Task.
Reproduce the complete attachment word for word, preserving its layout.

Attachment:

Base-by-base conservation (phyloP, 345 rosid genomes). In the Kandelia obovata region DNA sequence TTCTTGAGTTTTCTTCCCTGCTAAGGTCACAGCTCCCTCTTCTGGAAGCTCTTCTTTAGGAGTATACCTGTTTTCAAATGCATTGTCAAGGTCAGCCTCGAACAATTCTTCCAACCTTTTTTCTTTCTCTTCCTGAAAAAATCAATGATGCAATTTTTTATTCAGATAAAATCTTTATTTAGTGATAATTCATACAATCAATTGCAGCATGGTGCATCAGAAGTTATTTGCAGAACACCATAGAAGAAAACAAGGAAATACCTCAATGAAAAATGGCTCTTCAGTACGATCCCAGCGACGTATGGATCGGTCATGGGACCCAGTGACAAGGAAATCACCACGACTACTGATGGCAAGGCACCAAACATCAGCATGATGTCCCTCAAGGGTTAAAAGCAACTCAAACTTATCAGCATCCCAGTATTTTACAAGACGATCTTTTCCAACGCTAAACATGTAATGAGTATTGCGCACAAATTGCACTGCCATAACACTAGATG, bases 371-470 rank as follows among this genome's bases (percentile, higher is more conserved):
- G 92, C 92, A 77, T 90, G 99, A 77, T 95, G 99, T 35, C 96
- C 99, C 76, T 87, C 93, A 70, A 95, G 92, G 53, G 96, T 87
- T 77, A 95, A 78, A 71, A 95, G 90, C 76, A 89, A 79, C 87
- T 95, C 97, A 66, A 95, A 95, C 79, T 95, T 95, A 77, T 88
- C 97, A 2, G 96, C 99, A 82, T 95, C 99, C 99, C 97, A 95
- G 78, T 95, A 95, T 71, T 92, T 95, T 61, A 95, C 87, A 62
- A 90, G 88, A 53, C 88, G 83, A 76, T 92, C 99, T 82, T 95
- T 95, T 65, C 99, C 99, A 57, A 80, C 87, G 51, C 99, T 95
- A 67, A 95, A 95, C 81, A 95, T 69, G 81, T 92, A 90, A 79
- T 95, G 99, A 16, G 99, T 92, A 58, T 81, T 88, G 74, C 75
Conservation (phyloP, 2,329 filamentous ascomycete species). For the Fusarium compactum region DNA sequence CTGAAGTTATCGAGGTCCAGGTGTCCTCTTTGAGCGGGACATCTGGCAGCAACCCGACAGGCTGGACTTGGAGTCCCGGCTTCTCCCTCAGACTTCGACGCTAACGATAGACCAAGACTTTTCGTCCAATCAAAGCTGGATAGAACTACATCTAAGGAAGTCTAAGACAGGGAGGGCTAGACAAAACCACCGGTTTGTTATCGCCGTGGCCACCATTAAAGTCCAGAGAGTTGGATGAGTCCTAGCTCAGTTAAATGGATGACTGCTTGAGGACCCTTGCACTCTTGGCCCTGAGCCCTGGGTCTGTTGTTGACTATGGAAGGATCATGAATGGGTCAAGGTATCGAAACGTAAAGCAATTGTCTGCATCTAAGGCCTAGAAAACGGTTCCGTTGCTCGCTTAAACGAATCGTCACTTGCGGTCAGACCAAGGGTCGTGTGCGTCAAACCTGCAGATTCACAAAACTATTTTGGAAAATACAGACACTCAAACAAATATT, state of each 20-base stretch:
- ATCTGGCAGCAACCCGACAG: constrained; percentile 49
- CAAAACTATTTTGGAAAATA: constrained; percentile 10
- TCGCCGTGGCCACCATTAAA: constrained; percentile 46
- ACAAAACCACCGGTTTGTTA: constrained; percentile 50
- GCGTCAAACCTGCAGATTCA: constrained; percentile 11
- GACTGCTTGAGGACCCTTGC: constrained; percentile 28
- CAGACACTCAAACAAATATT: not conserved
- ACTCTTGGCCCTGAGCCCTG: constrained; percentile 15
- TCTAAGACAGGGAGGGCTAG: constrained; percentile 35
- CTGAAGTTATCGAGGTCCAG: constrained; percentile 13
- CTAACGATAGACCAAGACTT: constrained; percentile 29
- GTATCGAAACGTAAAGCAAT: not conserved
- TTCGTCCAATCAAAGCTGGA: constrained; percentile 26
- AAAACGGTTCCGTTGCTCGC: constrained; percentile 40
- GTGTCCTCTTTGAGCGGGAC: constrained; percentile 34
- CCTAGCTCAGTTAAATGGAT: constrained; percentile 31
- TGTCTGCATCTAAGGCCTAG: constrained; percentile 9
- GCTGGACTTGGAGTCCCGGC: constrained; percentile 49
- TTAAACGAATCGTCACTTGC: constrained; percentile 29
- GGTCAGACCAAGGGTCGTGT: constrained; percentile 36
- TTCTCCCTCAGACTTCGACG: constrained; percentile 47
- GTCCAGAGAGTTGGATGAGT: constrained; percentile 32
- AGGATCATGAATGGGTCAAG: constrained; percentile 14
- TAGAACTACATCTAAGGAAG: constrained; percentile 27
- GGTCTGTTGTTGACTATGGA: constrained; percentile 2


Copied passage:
Base-by-base conservation (phyloP, 345 rosid genomes). In the Kandelia obovata region DNA sequence TTCTTGAGTTTTCTTCCCTGCTAAGGTCACAGCTCCCTCTTCTGGAAGCTCTTCTTTAGGAGTATACCTGTTTTCAAATGCATTGTCAAGGTCAGCCTCGAACAATTCTTCCAACCTTTTTTCTTTCTCTTCCTGAAAAAATCAATGATGCAATTTTTTATTCAGATAAAATCTTTATTTAGTGATAATTCATACAATCAATTGCAGCATGGTGCATCAGAAGTTATTTGCAGAACACCATAGAAGAAAACAAGGAAATACCTCAATGAAAAATGGCTCTTCAGTACGATCCCAGCGACGTATGGATCGGTCATGGGACCCAGTGACAAGGAAATCACCACGACTACTGATGGCAAGGCACCAAACATCAGCATGATGTCCCTCAAGGGTTAAAAGCAACTCAAACTTATCAGCATCCCAGTATTTTACAAGACGATCTTTTCCAACGCTAAACATGTAATGAGTATTGCGCACAAATTGCACTGCCATAACACTAGATG, bases 371-470 rank as follows among this genome's bases (percentile, higher is more conserved):
- G 92, C 92, A 77, T 90, G 99, A 77, T 95, G 99, T 35, C 96
- C 99, C 76, T 87, C 93, A 70, A 95, G 92, G 53, G 96, T 87
- T 77, A 95, A 78, A 71, A 95, G 90, C 76, A 89, A 79, C 87
- T 95, C 97, A 66, A 95, A 95, C 79, T 95, T 95, A 77, T 88
- C 97, A 2, G 96, C 99, A 82, T 95, C 99, C 99, C 97, A 95
- G 78, T 95, A 95, T 71, T 92, T 95, T 61, A 95, C 87, A 62
- A 90, G 88, A 53, C 88, G 83, A 76, T 92, C 99, T 82, T 95
- T 95, T 65, C 99, C 99, A 57, A 80, C 87, G 51, C 99, T 95
- A 67, A 95, A 95, C 81, A 95, T 69, G 81, T 92, A 90, A 79
- T 95, G 99, A 16, G 99, T 92, A 58, T 81, T 88, G 74, C 75
Conservation (phyloP, 2,329 filamentous ascomycete species). For the Fusarium compactum region DNA sequence CTGAAGTTATCGAGGTCCAGGTGTCCTCTTTGAGCGGGACATCTGGCAGCAACCCGACAGGCTGGACTTGGAGTCCCGGCTTCTCCCTCAGACTTCGACGCTAACGATAGACCAAGACTTTTCGTCCAATCAAAGCTGGATAGAACTACATCTAAGGAAGTCTAAGACAGGGAGGGCTAGACAAAACCACCGGTTTGTTATCGCCGTGGCCACCATTAAAGTCCAGAGAGTTGGATGAGTCCTAGCTCAGTTAAATGGATGACTGCTTGAGGACCCTTGCACTCTTGGCCCTGAGCCCTGGGTCTGTTGTTGACTATGGAAGGATCATGAATGGGTCAAGGTATCGAAACGTAAAGCAATTGTCTGCATCTAAGGCCTAGAAAACGGTTCCGTTGCTCGCTTAAACGAATCGTCACTTGCGGTCAGACCAAGGGTCGTGTGCGTCAAACCTGCAGATTCACAAAACTATTTTGGAAAATACAGACACTCAAACAAATATT, state of each 20-base stretch:
- ATCTGGCAGCAACCCGACAG: constrained; percentile 49
- CAAAACTATTTTGGAAAATA: constrained; percentile 10
- TCGCCGTGGCCACCATTAAA: constrained; percentile 46
- ACAAAACCACCGGTTTGTTA: constrained; percentile 50
- GCGTCAAACCTGCAGATTCA: constrained; percentile 11
- GACTGCTTGAGGACCCTTGC: constrained; percentile 28
- CAGACACTCAAACAAATATT: not conserved
- ACTCTTGGCCCTGAGCCCTG: constrained; percentile 15
- TCTAAGACAGGGAGGGCTAG: constrained; percentile 35
- CTGAAGTTATCGAGGTCCAG: constrained; percentile 13
- CTAACGATAGACCAAGACTT: constrained; percentile 29
- GTATCGAAACGTAAAGCAAT: not conserved
- TTCGTCCAATCAAAGCTGGA: constrained; percentile 26
- AAAACGGTTCCGTTGCTCGC: constrained; percentile 40
- GTGTCCTCTTTGAGCGGGAC: constrained; percentile 34
- CCTAGCTCAGTTAAATGGAT: constrained; percentile 31
- TGTCTGCATCTAAGGCCTAG: constrained; percentile 9
- GCTGGACTTGGAGTCCCGGC: constrained; percentile 49
- TTAAACGAATCGTCACTTGC: constrained; percentile 29
- GGTCAGACCAAGGGTCGTGT: constrained; percentile 36
- TTCTCCCTCAGACTTCGACG: constrained; percentile 47
- GTCCAGAGAGTTGGATGAGT: constrained; percentile 32
- AGGATCATGAATGGGTCAAG: constrained; percentile 14
- TAGAACTACATCTAAGGAAG: constrained; percentile 27
- GGTCTGTTGTTGACTATGGA: constrained; percentile 2